No sooner was the first room finished, and the lovely lodgers safely installed, than we had to start thinking about the next room, the middle bedroom of three.
The finish, as throughout the boat, is ok, but quite rough as soon as you look closely, with very little quality finishing touches, a rough and ready job.
The first step was to start ripping out the existing fittings and see what we were dealing with. I gave Lorna a claw hammer and an electric screwdriver, and she got to work smashing stuff up...
One thing that we immediately saw we could salvage and reuse elsewhere was the tongue and groove flooring, which we took up and plan to use in the office.
As with the previous room, the hull wall was in mercifully good condition, with just a bit of flaking paint to scrub off with the wire brush
before we repainted it with iron oxide undercoat.
We also took the walls and the ceiling panels off, revealing decent stud walls, and the same wooden boards in the ceiling as before, which look great.
Then it was time to order another giant pallette load of celotex, and start cutting it to fit the ribs in the wall. We got it all neatly fitted in...
...and then had to take it all out again in order to angle grind some clean patches onto the ribs
and use them to weld on the brackets for the battens to hold the wall up.
Once they were on and painted we could quickly get the celotex back in, seal it round the edges with expanding foam, and fix the wooden battens on in front of it.
After angle grinding some spots on the top section of the wall
welding more brackets, attaching battens and poppig more celotex in, the top section was done too.
And with all the triangular rib sections sandwiched with celotex and foam and secured with silver foil tape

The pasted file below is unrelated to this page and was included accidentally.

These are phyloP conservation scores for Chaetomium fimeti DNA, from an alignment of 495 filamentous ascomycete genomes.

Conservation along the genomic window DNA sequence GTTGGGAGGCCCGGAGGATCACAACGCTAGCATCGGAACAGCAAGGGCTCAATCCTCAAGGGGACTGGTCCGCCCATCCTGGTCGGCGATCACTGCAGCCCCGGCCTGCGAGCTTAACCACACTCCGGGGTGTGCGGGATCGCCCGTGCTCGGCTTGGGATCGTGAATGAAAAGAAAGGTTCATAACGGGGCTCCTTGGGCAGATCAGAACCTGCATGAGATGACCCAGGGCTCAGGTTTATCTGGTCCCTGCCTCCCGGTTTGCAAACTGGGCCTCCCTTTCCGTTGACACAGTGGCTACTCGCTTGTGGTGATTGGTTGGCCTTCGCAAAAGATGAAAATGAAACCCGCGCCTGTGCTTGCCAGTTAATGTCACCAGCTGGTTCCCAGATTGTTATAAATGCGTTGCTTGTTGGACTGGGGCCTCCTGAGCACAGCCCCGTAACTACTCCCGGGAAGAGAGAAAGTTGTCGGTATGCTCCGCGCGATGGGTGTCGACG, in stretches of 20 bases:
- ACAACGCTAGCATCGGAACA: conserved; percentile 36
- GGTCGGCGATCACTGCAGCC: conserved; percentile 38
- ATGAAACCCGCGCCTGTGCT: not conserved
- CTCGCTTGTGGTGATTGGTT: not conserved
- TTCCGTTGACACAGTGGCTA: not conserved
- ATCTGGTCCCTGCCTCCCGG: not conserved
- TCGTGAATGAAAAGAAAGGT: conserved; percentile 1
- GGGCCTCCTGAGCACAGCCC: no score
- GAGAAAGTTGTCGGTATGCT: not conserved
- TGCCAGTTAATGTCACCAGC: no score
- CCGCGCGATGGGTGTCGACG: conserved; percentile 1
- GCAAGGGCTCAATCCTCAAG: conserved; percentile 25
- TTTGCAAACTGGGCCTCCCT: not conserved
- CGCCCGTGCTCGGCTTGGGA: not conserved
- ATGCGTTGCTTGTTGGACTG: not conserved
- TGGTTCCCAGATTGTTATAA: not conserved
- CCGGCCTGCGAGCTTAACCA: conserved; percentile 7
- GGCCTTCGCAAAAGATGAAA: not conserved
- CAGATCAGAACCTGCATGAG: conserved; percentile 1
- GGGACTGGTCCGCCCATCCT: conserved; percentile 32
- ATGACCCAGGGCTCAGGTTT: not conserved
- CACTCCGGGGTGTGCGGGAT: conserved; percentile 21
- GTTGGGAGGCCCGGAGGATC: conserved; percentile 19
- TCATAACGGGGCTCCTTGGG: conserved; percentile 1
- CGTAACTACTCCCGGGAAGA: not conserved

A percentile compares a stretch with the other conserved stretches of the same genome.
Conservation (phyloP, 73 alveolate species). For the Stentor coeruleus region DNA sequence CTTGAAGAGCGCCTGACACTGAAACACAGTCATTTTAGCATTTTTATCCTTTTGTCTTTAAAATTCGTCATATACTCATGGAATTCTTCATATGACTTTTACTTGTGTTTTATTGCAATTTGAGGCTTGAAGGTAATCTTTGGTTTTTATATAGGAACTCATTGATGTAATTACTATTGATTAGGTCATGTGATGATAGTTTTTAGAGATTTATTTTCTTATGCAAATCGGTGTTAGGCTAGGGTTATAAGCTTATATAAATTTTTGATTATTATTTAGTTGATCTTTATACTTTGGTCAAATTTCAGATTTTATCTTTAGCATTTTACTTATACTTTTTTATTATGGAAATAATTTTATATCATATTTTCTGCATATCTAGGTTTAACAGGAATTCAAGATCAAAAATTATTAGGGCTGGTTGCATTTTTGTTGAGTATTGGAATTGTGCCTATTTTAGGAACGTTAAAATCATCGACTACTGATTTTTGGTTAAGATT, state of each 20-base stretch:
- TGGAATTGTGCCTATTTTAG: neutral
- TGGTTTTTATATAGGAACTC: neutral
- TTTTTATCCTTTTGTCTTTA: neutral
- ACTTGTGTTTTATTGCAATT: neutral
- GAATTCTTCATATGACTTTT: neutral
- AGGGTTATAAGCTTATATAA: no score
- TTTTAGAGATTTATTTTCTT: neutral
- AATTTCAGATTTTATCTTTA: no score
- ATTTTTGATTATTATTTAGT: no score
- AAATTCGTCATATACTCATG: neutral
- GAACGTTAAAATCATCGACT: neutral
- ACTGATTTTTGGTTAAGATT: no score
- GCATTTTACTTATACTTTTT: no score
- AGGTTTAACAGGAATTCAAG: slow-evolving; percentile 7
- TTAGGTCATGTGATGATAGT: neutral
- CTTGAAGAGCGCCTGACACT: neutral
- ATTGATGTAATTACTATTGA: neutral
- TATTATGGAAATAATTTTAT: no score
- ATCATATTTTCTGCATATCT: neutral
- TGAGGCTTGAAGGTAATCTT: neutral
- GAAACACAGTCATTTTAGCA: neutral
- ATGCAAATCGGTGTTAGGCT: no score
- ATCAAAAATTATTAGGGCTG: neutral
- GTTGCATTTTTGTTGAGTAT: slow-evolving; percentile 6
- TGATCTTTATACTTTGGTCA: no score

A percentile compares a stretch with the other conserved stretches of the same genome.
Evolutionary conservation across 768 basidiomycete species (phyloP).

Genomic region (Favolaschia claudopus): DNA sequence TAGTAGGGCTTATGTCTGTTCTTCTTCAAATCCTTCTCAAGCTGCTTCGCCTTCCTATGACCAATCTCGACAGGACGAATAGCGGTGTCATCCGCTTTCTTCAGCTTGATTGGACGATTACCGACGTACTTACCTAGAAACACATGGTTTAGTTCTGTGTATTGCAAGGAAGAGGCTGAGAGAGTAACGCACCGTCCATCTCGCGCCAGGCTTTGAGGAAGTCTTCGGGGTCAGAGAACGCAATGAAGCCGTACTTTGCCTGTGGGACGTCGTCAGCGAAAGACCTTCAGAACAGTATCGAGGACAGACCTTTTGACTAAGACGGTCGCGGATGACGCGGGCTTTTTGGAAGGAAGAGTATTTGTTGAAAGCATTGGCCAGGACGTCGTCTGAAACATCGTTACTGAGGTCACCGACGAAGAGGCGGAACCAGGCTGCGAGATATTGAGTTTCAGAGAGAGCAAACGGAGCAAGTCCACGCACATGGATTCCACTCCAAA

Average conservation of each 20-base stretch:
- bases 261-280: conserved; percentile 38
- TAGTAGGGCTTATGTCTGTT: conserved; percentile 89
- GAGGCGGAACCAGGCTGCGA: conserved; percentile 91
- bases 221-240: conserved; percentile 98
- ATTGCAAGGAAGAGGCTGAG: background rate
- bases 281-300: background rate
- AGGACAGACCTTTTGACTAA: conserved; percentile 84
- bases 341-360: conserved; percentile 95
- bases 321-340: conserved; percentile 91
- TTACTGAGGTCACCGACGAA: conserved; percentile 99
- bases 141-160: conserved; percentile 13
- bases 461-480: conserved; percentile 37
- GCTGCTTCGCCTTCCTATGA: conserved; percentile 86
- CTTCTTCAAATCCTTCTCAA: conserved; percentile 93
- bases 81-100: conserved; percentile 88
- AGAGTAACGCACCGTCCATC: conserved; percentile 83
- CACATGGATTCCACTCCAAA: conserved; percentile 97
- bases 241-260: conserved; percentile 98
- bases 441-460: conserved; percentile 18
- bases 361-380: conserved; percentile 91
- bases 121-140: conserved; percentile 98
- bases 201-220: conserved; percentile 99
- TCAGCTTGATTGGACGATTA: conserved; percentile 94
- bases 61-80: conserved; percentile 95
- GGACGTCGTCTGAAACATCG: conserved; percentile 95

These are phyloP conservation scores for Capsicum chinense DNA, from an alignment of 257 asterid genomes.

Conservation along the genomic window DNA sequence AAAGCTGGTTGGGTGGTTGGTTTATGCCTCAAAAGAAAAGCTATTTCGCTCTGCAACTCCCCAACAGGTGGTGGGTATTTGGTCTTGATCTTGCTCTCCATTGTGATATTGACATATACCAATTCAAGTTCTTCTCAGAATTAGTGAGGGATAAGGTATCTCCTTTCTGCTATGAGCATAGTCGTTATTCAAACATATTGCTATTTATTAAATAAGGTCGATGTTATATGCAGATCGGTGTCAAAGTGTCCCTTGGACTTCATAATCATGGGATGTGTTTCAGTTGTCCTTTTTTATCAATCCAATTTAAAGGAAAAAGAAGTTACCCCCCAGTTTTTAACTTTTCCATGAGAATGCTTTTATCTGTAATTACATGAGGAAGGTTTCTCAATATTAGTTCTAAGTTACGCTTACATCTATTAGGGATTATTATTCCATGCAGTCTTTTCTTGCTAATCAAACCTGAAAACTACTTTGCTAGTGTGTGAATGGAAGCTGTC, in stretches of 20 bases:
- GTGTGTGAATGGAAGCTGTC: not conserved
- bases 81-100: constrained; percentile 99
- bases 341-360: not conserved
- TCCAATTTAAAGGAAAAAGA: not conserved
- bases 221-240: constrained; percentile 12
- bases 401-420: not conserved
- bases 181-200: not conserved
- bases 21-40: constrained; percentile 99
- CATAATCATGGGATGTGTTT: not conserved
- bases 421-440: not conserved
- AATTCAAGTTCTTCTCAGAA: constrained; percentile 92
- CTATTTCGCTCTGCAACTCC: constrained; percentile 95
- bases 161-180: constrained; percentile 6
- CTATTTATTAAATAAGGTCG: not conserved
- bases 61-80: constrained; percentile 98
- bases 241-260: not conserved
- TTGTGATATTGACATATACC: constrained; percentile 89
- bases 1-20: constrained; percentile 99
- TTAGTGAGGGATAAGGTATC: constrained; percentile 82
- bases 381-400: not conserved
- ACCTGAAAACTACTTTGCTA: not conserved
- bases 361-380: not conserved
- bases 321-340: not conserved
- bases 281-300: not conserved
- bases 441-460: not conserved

the hull wall was all insulated and ready to go
with just the original rockwool, of which we had a gigantic pile,
to go in over the top before we got the wooden walls on. Rockwool is horrible stuff that gets in your skin and eyes and down your throat, and i was very glad to get the last of it in and to be able to stop having to handle it.
We were now almost ready to start putting the walls on, but before we did we just wanted to move the wall that separated the room from the corridor, as for reasons unknown it stuck out a few inches into the corridor, compared with the next room along. This would also enable us to put a proper doorframe in.
We pulled down the existing studding and took it apart, and the i had the fun task of pulling dozens of giant nails out of all the pieces of wood
Before rebuilding the stud wall
temporarily tacking on a piece of scrap wood on the back
and packing the cavity with (more) rockwool.
The next barrier to taking the walls off was the fact that there was a radiator mounted on one of them. In the last room this was fine as the radiator was floor mounted, and with a little lifting when we put the laminate floor down it wasn't a problem. This one was a little more in the way. Luckily when we lifted a piece of floor up we discovered that not only were the pipes going to the radiator flexible plastic ones, there was enough give to allow us to take the radiator off the wall, lay it down, do stuff to the wall, and remount it without having to disconnect it and therefore drain the whole system.
Once we'd removed the plywood skin of the wall we just poped the radiator back onto the battens, safe until the next stage of the process.
Similarly, we lifted another section of floor and found that al the pipes for the central heating, into which we plan to plumb a coal stove with a back boiler, are easily accessible and just in the right place for what we wan to do. Hurrah!
And so the DEstructive phase of the conversion came to an end, and with the room full of huge piles of STUFF and everything looking chaotic, it was time to start putting it all back together again.